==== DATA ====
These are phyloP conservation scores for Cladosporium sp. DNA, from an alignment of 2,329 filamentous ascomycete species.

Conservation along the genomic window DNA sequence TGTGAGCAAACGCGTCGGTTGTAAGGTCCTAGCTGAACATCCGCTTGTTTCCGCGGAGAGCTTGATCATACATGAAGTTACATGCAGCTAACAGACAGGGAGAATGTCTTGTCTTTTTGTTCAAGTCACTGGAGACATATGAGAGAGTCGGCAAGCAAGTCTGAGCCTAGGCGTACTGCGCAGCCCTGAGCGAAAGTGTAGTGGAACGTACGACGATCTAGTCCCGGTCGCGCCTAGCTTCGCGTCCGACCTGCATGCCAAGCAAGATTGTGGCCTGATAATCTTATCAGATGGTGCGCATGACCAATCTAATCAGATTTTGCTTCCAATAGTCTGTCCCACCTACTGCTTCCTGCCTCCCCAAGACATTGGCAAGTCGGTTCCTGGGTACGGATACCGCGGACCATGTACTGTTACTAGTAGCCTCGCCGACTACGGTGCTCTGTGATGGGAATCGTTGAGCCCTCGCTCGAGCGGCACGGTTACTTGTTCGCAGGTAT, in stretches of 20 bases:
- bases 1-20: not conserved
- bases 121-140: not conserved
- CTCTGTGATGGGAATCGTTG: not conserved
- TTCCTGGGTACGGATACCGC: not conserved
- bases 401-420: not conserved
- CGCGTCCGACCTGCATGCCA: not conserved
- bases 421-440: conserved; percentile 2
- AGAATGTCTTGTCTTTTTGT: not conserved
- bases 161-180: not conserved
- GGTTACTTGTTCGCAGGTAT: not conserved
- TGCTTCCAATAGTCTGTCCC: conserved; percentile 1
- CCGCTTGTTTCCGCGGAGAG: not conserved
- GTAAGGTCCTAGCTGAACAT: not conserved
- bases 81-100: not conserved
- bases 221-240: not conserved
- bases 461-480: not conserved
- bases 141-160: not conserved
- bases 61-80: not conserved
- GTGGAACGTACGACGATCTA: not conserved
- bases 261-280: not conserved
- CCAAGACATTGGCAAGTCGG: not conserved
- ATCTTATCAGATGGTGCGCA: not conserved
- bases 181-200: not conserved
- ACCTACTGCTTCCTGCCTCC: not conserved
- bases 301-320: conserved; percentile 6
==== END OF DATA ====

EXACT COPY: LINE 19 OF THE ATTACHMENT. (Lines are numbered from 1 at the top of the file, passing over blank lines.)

- bases 141-160: not conserved